The Life Coach School
I'm a curious evolutionary biologist with side interests in learning more about computer science, software engineering and science/computing education.
Bacteria are all around us and even make up a major part of our bodies, but there is still a lot that we don't know about bacterial populations and how they evolve. Studying the genome sequences of both pathogenic and commensal bacteria is allowing us to start answering some of these questions.
I am a postdoc in the Modernising Medical Microbiology group in the Nuffield Department of Clinical Medicine at the University of Oxford, as part of a large group ranging from practicing clinicians to software developers and statisticians. Our research covers many questions about pathogen genomics, from tracing the origins of outbreaks in hospitals to understanding how bacteria evolve within hosts and bringing the use of pathogen sequence data into routine clinical practice.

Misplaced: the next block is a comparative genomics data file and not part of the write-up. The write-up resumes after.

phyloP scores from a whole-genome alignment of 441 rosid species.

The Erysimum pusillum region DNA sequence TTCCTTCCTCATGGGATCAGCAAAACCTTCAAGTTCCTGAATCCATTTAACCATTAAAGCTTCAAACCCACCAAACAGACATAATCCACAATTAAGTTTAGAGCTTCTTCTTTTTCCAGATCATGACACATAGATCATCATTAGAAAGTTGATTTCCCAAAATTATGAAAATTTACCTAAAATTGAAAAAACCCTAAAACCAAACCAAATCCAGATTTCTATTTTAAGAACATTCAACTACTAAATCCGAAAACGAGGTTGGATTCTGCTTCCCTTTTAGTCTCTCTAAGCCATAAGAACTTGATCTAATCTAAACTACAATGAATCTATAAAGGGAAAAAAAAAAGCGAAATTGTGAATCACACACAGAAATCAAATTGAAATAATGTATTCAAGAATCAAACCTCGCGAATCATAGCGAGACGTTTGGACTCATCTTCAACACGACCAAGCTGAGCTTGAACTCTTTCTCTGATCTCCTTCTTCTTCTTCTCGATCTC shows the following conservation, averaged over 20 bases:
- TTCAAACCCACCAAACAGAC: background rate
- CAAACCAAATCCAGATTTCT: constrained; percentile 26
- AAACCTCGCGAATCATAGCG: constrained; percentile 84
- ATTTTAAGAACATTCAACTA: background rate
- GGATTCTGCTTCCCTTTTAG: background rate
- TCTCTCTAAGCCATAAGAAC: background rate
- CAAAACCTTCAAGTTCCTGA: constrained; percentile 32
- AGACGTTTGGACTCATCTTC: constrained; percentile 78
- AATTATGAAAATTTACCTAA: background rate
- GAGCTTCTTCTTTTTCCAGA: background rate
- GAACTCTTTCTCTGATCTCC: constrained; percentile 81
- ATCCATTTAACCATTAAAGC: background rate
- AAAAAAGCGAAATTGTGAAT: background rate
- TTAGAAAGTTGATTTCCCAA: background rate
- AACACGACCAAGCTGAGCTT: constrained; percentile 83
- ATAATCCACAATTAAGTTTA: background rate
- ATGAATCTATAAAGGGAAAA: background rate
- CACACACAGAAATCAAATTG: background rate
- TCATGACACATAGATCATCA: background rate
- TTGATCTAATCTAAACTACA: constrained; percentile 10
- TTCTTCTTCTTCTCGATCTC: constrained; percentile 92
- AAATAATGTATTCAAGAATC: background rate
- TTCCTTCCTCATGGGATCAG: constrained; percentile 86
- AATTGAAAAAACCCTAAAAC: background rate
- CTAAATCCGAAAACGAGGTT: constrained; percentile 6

My work focuses on using and developing population genetics methods to analyse whole genome sequences from bacteria. A typical day for me involves hacks like telling software written for use with human genomes that my bacteria, which only have one copy of their genome in each cell are actually X or Y chromosomes from human males. Currently I am working on pinpointing genetic changes in the bacteria that vary the severity of the disease they cause.
My goal as an SSI fellow is to create some resources that biology lecturers can use to introduce programming concepts to their students, even if they are not confident coders themselves. I found it a struggle to learn to code on top of starting a PhD and I want to make this process less painful for future researchers. If you want to collaborate on this, please get in touch!
I also volunteer with Code Club teaching programming to 9-10 year olds. If you're interested in software and education I highly recommend this experience.
I tweet about science, education, social justice, cats and boats @janepipistrelle
Check out contributions by and mentions of Jane Charlesworth on www.software.ac.uk